Chris Shields and Daryl Horgan have both recently spoke of being stopped so often in the town for selfies and autographs. Special pieces of memorabilia which host no financial value, but worth more than you could pay for in sentimentality.
The players were understandably downbeat following Thursday night (and yes this is not the time to mention how far the club has come, again), assumedly after such a prolonged season of living in each other’s space, effectively becoming brothers, they will want to get out of the media spotlight for a while and enjoy Christmas with their families.
The journey has come to an end for some of the players as well which made it all the more poignant. Some of the brothers are fleeing the flock.
Like so many of the Dundalk decedents had to flee and leave their families when the town was on its knees economically, they had to seek alternative lives in places far away always knowing that Dundalk was their eternal stomping ground.
Andy Boyle and Horgan are the big two ready for departure, but the lads should know that they are always welcome back to the nest.
For all of those who had to leave Dundalk over the past decades in search of work or for other reasons, this success is for them too. The team have put Dundalk on the map all across the globe. People now feel proud to claim their Dundalk heritage, it’s now part of people’s identity, of who we are.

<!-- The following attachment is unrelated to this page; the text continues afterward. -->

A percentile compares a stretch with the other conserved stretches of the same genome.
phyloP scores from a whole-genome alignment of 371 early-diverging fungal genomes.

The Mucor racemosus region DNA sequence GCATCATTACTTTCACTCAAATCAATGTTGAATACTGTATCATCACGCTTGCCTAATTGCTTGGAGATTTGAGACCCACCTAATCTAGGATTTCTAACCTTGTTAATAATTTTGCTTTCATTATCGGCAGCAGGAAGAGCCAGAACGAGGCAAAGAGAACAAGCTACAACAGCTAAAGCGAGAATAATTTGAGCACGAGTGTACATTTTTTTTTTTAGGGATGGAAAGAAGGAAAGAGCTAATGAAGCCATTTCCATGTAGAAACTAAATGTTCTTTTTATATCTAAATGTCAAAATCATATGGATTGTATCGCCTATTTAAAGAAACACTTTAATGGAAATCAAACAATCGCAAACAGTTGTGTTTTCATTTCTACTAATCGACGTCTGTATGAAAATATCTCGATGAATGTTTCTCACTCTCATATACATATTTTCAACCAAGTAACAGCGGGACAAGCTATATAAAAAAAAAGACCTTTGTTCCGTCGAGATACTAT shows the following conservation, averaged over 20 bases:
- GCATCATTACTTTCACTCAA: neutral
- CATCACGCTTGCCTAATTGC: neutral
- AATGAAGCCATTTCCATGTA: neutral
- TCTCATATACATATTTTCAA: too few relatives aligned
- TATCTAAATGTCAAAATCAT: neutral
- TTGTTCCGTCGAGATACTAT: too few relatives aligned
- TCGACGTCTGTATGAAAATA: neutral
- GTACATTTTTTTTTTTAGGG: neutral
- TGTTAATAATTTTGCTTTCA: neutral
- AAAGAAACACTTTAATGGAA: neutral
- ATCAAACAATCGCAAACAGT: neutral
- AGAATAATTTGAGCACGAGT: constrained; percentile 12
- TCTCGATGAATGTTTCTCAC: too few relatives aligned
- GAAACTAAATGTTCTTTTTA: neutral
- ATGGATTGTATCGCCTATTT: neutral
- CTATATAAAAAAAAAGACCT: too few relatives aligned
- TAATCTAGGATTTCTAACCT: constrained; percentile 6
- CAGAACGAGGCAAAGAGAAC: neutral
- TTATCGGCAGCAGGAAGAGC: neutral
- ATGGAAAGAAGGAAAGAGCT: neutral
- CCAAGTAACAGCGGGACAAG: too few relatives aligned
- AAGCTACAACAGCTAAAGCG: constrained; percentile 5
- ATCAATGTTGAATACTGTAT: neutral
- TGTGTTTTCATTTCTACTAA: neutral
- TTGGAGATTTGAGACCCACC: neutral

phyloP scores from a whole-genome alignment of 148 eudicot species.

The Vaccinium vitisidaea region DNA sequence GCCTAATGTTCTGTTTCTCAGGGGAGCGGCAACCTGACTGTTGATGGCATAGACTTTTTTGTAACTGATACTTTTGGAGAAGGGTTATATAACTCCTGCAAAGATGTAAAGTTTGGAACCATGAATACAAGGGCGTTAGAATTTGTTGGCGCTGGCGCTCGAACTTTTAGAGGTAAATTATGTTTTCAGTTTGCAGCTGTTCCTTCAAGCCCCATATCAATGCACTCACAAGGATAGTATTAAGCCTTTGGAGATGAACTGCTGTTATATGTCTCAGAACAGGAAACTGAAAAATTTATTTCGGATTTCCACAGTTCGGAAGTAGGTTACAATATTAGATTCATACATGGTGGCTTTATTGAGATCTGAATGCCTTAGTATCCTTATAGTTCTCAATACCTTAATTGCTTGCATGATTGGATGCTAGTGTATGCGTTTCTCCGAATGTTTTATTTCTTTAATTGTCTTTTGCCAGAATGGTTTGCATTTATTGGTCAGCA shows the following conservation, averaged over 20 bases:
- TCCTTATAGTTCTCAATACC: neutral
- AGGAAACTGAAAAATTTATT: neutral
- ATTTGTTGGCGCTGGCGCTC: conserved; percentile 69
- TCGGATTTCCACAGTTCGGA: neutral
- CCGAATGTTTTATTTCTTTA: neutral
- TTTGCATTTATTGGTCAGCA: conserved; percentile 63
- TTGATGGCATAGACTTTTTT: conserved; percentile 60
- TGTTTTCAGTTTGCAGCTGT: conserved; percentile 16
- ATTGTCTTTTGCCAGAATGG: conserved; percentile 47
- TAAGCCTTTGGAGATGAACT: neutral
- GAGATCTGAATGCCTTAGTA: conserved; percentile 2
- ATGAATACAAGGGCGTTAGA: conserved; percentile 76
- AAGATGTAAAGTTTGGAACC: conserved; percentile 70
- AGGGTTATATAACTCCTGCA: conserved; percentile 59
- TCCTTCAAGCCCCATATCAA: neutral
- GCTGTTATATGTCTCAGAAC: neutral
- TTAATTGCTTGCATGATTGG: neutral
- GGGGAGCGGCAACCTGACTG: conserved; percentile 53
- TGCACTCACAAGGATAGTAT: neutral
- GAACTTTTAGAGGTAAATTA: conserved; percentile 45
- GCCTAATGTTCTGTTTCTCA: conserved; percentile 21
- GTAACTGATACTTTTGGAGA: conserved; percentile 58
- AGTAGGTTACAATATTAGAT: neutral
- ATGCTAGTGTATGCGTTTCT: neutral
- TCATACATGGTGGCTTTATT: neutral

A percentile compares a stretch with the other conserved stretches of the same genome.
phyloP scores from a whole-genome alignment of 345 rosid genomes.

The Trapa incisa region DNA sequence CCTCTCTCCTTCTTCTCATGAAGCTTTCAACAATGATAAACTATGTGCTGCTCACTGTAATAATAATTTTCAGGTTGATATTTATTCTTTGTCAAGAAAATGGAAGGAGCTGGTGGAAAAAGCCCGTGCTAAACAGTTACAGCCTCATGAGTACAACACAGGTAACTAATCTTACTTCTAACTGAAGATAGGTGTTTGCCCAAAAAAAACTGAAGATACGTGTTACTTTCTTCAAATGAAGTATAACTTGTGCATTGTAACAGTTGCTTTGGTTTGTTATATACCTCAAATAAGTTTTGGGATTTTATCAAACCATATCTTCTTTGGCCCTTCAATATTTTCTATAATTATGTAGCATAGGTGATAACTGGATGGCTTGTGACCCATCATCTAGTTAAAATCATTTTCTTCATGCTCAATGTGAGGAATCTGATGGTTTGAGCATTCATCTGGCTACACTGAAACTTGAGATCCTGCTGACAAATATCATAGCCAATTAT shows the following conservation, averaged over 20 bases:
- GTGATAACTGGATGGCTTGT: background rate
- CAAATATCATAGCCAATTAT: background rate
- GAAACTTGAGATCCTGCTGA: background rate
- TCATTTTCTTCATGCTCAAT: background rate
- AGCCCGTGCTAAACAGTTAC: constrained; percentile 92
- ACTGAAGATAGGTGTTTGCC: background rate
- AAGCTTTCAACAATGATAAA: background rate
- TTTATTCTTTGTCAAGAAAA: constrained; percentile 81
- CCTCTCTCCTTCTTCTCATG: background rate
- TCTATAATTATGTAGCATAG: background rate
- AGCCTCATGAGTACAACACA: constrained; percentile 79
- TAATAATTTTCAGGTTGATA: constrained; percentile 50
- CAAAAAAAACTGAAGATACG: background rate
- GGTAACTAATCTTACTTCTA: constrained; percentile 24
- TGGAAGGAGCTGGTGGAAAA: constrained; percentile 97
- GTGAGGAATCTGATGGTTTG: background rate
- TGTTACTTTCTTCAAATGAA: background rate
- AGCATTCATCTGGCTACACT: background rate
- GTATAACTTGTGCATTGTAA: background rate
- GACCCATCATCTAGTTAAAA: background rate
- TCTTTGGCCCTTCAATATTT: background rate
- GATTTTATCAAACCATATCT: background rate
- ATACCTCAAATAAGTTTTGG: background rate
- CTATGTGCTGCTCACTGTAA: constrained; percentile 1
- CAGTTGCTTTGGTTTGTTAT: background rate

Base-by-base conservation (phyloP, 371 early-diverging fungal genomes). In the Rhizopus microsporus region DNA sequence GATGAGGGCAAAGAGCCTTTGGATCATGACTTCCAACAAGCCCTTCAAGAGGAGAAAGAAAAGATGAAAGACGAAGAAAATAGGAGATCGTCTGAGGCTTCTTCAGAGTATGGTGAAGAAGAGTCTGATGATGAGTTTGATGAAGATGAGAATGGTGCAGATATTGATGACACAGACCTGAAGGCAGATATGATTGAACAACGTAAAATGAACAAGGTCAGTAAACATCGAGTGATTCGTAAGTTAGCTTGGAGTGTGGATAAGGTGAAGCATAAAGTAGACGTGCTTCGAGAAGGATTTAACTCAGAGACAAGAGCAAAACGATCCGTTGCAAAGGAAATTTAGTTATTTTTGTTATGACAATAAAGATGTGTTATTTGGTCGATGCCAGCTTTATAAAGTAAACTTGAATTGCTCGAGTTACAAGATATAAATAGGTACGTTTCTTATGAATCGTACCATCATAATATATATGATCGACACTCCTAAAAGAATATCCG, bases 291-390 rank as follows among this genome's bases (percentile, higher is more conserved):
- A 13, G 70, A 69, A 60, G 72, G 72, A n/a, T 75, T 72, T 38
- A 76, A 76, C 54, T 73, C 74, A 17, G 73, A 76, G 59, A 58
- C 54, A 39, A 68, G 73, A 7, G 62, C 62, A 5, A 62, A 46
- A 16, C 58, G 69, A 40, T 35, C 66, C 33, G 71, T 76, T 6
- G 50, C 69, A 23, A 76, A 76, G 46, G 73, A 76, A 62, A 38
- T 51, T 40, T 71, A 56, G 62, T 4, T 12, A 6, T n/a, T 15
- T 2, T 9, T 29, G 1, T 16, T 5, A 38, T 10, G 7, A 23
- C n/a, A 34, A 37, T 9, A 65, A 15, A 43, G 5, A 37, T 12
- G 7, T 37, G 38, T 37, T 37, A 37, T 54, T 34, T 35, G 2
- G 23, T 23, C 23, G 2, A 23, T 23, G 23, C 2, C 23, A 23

Perhaps though it’s only something that we’ll all come to fully appreciate, if that’s possible to do so any further, in the years to come when family holidays or college funds are not being exercised in foreign places for Dundalk matches.
It’s hard to imagine feeling any prouder of where we come from. Although if this isn’t to be the pinnacle and 2017 can somehow top it I’ll happily eat my words.
But if this is to be it in terms of scaling the lofty heights of European group stage football and holding a monopoly on Irish domestic football, rest assured Stephen Kenny, players and Dundalk Football Club because you have given a weary old border town a new lease of life, and its people memories that we’ll never forget.